Survivors: father, Chris Atkins; sister, Gracie Nankervis; grandparents, Gary and Phyllis Atkins; grandmother, Connie Condry; papaw, Jimmy DeVault; uncles, Jimmy (Julie) DeVault, Jr., Shawn and Shea Condry, Jerry and Cory Nankervis. Several cousins and other family members.

Audy B. Keck

Audy B. Keck-age 72 of Sharps Chapel went home to be with the Lord after a long battle with cancer Thursday evening, June 13, 2019 at his home. Audy had a testimony of faith in the Lord, Jesus and was of the Baptist belief. He was a member of the Union County Rescue Squad. Preceded in death by parents, Warmer and Linda Keck; brothers, W. T., Joe, Jimmy and Harley Keck; sister-in-law, Nancy Keck; brothers-in-law, J. B. Stansberry and Jim Hayes.

Dorothy "Dot" Knott

Dorothy “Dot” Knott began her new journey June 13, 2019 with family at her side; Leaving behind daughters, Virginia Smothers (Mark), Deborah Hill, Lisa Gerard (Jeremy), step-daughter Donna Fisher, treasured grandkids and great-grandkids, as well as, her beloved Rocky Hill Baptist Church family and many other special friends. Family will receive friends 5:00-7:00pm Monday, June 17, 2019, at Rocky Hill Baptist Church with service to follow at 7:00pm, Dr. Scott Whaley officiating. Family and friends will meet 10:45am Tuesday, June 18, 2019, at Rocky Hill Cemetery for an 11:00am interment.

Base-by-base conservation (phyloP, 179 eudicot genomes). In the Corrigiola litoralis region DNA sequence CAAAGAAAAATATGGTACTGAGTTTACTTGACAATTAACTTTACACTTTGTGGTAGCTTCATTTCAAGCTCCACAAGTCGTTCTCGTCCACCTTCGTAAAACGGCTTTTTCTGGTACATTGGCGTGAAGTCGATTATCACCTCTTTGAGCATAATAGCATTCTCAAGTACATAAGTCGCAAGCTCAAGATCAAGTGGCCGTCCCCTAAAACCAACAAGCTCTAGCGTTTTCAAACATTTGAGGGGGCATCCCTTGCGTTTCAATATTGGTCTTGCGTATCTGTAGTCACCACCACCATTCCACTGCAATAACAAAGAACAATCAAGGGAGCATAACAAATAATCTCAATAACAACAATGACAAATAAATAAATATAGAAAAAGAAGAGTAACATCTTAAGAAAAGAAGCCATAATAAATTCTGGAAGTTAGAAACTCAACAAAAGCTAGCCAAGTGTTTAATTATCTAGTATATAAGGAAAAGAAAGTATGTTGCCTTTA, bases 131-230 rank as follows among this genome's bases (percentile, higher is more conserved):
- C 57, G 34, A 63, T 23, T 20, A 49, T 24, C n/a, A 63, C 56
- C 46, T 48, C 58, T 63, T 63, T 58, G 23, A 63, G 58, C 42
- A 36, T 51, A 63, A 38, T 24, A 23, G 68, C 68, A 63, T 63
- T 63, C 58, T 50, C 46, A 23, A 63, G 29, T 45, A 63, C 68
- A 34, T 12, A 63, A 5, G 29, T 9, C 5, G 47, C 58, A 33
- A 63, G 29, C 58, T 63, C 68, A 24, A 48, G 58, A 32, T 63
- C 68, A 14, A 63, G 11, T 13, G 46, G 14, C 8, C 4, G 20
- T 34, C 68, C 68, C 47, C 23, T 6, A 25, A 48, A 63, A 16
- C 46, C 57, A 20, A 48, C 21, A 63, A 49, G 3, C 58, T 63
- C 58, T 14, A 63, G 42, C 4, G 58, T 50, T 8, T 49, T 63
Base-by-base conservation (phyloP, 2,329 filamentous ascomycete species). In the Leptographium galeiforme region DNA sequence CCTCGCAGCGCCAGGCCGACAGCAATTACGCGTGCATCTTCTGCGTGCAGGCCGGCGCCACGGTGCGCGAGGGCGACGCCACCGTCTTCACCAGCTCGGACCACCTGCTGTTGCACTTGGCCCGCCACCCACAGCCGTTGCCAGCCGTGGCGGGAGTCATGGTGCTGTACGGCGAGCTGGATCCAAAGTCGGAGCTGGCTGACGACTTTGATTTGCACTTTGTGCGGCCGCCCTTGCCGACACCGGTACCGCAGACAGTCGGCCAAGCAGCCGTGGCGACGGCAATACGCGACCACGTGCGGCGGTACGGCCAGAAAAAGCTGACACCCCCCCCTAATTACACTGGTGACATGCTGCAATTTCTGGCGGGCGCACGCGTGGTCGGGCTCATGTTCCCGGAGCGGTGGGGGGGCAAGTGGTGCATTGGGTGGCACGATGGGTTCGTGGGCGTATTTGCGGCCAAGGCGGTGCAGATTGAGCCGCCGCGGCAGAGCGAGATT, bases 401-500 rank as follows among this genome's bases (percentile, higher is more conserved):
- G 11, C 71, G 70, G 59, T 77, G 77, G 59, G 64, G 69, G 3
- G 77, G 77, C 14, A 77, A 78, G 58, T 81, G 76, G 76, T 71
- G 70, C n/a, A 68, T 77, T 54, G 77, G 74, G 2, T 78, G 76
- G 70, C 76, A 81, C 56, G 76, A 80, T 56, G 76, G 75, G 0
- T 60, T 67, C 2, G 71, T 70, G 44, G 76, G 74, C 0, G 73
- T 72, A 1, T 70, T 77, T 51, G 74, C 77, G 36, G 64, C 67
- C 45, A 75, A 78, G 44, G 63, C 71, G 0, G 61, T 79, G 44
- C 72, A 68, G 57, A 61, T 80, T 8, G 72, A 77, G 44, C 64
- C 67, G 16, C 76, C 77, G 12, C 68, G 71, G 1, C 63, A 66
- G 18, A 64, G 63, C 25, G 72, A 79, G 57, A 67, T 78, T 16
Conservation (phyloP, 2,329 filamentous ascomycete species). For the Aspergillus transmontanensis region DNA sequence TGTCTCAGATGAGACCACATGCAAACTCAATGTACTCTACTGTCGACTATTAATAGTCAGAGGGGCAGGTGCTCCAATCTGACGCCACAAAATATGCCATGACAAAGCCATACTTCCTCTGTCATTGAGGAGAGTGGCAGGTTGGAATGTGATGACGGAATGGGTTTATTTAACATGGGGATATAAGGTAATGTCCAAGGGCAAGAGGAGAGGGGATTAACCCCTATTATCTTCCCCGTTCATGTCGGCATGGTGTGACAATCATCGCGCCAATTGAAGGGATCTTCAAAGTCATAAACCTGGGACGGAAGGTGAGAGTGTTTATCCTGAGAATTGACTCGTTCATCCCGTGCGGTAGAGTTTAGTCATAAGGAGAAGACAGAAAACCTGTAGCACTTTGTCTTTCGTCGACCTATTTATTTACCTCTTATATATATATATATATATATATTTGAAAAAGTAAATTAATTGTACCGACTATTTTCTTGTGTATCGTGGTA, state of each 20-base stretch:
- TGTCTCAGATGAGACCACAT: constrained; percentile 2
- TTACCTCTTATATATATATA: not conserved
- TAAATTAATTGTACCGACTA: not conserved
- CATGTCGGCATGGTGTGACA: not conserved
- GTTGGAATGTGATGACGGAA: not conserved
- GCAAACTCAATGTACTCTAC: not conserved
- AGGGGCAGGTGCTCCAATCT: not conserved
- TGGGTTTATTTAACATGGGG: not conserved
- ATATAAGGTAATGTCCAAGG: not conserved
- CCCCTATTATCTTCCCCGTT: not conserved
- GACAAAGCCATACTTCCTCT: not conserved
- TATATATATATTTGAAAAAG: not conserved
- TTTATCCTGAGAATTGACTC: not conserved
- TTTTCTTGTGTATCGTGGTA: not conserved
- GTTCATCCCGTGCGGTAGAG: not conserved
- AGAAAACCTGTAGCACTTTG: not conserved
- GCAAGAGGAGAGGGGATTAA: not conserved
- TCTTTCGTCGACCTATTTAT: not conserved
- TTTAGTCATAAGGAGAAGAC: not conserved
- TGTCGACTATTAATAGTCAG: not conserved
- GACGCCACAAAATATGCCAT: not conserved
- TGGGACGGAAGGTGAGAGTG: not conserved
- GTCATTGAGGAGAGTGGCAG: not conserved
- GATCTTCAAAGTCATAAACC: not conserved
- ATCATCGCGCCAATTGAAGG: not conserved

Erwin Lynn Berry

Erwin Lynn Berry – age 64 of Sharps Chapel, went home to be with the Lord on Sunday, June 9, 2019. He was a member and deacon of Oak Grove Primitive Baptist Church. Erwin was an employee of Pilot Corporation for 38 years.

Eva Jean Lawson

Eva Jean Lawson – 59, born August 18, 1959 to Cecil and Thelma “Judy” Branham in Welch, West Virginia, passed away June 11, 2019 after a courageous battle with cancer. She married the love of her life, Roy E. Lawson in Monroe, Michigan on June 22, 1984. She was a nuclear security officer at Fermi II plant for 23 years and also a security officer at Monroe High School for 8 years.

Paul L. Llewellyn Obituary

Paul L. Llewellyn, age 74, of Knoxville, passed away on June 9, 2019.
Paul will be remembered as a loving and devoted husband. He was a Harley Davidson enthusiast and member of the Blue Hawks. He also loved animals, especially his dog Lucy.
Preceded in death by mother and father Addie and Tate Llewellyn; 3 sisters and 4 brothers.